After a lovely fresh morning run through the wind farms just outside Lutterworth we showered, breakfasted, packed up and headed up to SAP in Doncaster where we were booked in to get our jacks and air suspension serviced on the Tuesday morning. We arrived just after lunch and as they were crazy busy, they actually decided to squeeze us in on Monday afternoon instead of waiting until Tuesday. Happy, we left them the keys and headed off to the supermarket to do some shopping and only when we were back chatting to one of the guys about adding another LPG tank did we think about trying to extend our booking up in Harrogate for an extra night as there are nicer places to stay overnight than an industrial estate!
Tania at The Cud Life (£20 a night inc. Elec) was quick to respond so at 5pm we were on the road again and we finally parked up just as it was starting to rain and get dark – hadn’t thought about the evenings closing in so early but I guess we are in Autumn now!
We woke to blue skies and beautiful sunshine so having seen the forecast for the next week, decided to get some washing done before we headed into Harrogate to explore… boring stuff, but it has to be done.
Harrogate is a beautiful city with lots of green spaces, it reminds me of a large Clifton in Bristol – elegant and refined, yet a bit quirky. We found some lovely deli’s, glared through the window at Aunt Betty’s tea rooms – I am sure there are better ones – and ate our sandwiches on a park bench taking in a bit of autumn sun after stopping for a coffee. It was lovely to see the huge quantities of people, both young and old, eating ice creams in the Valley Gardens whilst sitting on benches or walking around….definately a lovely feel to the place…when the sun is shining at least!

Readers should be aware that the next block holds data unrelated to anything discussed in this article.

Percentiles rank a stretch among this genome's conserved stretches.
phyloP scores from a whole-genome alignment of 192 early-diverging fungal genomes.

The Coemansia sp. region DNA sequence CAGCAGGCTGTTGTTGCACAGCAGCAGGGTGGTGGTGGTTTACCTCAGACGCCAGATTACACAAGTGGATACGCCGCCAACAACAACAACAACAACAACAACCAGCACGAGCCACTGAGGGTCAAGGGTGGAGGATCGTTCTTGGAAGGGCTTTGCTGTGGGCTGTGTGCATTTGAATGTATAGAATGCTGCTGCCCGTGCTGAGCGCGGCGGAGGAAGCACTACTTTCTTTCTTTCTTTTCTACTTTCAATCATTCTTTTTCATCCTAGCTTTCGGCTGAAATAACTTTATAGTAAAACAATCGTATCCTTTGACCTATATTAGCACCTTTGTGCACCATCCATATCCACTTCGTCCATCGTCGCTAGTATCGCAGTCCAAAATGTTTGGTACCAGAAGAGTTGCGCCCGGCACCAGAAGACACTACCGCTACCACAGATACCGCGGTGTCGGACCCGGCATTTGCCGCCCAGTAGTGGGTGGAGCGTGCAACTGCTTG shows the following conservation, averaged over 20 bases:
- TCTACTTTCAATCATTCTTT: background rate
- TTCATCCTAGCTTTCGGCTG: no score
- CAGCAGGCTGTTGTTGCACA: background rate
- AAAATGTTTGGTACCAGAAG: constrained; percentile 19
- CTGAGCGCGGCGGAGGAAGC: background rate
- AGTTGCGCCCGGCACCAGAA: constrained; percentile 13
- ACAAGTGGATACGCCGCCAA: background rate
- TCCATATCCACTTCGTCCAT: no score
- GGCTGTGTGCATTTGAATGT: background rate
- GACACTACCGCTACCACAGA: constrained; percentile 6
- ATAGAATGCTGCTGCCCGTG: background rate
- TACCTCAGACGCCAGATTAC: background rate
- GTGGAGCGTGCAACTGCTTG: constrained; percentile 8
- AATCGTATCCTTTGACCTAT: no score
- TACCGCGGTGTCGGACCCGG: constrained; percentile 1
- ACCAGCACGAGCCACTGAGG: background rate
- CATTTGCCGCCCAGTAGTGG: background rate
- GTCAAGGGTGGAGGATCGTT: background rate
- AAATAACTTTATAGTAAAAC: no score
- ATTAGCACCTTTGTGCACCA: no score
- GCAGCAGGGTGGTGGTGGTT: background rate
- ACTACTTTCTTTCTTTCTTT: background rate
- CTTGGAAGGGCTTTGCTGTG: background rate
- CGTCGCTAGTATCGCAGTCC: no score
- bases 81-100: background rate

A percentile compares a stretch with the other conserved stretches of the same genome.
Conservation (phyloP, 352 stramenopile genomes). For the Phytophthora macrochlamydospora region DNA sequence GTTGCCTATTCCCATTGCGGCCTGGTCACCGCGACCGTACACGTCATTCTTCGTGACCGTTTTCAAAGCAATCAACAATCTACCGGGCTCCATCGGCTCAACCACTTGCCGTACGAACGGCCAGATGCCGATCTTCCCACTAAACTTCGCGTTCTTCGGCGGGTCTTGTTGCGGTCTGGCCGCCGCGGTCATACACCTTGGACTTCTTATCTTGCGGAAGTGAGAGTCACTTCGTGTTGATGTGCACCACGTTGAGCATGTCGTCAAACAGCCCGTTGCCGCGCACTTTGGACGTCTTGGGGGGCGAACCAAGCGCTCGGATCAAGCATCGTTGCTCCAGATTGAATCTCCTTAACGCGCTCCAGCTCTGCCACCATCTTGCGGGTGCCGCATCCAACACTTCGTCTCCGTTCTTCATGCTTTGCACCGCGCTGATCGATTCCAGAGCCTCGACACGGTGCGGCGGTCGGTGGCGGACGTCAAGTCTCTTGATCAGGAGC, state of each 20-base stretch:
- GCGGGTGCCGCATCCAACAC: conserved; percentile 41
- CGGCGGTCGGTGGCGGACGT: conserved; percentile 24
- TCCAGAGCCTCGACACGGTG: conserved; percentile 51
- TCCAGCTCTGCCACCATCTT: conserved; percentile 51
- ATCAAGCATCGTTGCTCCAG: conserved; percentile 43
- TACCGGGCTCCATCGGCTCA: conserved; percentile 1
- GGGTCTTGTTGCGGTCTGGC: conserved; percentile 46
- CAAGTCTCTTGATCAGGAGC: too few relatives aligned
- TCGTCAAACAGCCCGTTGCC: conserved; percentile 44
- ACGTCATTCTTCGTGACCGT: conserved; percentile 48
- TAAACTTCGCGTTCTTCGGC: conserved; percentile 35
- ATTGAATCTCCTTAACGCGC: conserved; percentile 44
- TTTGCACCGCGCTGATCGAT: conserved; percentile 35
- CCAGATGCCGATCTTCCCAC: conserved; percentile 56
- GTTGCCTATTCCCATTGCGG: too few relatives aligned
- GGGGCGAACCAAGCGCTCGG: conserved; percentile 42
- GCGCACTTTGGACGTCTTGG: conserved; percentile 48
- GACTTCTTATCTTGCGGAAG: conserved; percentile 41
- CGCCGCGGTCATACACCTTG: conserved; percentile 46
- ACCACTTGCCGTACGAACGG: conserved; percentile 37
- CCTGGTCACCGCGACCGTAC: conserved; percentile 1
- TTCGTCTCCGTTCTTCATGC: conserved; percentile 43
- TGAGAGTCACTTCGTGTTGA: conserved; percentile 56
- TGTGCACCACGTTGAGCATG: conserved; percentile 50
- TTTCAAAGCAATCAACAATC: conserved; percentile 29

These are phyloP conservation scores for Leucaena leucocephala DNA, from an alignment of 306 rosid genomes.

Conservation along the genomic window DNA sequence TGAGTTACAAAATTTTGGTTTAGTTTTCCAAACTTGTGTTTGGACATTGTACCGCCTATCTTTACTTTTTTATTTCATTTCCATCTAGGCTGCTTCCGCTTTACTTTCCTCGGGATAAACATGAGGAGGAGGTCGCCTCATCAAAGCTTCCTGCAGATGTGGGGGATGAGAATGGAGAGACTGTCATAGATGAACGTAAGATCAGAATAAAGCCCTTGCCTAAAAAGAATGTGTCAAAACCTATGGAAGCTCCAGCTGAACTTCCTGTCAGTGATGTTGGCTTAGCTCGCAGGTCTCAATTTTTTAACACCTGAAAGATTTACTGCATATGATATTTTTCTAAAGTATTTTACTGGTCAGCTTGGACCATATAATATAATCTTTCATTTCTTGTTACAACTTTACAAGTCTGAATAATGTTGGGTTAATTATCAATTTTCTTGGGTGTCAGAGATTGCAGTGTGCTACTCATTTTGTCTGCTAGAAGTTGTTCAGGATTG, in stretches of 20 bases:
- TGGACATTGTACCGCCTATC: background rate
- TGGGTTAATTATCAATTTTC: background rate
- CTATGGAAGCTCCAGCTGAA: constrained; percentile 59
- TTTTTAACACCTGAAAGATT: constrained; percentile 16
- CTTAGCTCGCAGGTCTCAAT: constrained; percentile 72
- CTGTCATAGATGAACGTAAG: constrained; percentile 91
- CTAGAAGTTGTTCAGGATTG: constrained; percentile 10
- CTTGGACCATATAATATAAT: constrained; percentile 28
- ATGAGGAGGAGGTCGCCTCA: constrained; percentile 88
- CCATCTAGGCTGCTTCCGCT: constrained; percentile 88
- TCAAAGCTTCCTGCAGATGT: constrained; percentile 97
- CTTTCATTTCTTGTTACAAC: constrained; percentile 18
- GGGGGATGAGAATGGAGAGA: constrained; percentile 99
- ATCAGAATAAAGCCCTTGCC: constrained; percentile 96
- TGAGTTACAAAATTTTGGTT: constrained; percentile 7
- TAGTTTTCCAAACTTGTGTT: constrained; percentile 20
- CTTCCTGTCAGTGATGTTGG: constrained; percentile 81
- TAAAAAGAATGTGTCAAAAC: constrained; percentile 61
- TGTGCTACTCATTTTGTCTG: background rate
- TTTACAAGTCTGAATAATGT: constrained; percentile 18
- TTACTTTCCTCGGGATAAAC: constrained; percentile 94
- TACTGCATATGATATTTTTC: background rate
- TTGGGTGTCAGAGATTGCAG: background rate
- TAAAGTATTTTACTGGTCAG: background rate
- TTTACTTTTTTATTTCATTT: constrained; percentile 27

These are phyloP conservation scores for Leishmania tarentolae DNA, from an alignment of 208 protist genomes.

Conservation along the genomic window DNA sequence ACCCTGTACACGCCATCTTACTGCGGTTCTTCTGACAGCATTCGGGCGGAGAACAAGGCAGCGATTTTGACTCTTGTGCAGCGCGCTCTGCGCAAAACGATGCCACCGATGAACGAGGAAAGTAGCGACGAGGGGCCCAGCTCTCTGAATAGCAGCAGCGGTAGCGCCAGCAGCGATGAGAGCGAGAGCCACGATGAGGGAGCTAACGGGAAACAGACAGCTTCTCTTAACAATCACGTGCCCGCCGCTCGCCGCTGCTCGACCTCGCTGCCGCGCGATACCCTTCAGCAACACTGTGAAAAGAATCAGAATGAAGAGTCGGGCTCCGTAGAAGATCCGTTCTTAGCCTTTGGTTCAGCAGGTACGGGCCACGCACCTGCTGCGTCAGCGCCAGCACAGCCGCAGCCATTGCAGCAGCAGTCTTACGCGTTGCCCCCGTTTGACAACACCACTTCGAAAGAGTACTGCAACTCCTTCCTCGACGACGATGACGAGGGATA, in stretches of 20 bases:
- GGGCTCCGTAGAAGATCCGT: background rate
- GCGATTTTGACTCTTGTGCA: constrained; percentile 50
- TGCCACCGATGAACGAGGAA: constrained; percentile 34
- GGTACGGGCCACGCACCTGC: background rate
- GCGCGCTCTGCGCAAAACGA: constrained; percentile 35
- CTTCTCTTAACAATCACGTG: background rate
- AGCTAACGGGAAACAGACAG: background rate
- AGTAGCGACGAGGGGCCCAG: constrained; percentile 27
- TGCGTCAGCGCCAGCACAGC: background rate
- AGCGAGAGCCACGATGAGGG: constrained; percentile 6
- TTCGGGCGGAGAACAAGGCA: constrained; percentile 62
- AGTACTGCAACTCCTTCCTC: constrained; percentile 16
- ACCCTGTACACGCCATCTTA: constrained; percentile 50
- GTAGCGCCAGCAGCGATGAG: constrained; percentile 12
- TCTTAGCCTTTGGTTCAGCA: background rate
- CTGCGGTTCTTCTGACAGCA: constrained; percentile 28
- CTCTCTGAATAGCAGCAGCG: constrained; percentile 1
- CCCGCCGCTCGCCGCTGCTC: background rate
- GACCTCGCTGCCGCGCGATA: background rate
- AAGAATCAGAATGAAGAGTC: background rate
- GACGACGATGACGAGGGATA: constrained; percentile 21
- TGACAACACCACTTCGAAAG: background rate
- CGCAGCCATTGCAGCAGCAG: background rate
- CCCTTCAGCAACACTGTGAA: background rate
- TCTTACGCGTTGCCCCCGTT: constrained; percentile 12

Wednesday had been forecast for rain but we managed to get a run (me) and exercise (Keith) in as well as a lovely walk to Ripley before lunch and the heavens opening…. always a bonus but we had loads of work to catch up on anyway so can’t really complain I guess!
Ripley is a strange little village with only 221 habitants. Everything revolves around the castle which, along with the pub, store and who knows what else is owned by Sir Thomas Ingiliby – it is an immaculate village and apparently in the top 20 places to live in England… if you could afford it! Lovely to visit though and beautiful to see how well kept it is… they even have a gin distillery, although I am over my quota at the moment as I already have two in the motorhome ….
On Thursday the rain cleared and we ventured over to Knaresborough – slightly further but a lovely walk all the same through the Yorkshire countryside with beautiful views out over the rolling hills. Knaresborough is quite a bit smaller than Harrogate and not quite as plush or ‘village-y’ but pretty all the same, especially the parks and river. It is the home of Mother Shiptons Cave – Mother Shipton being the prophetess who apparently spoke of the Great Fire of London and the Plague before they actually happened – among other prophesies. It is however also apparently famous for its bed race…. yep, teams run 2.4 miles around the town and into the river in fancy dress costume once a year…. been going since 1966 – not a bad claim to fame! In addition to the above however, the remains of a castle look out over River Nidd and there is a beautiful viaduct as well.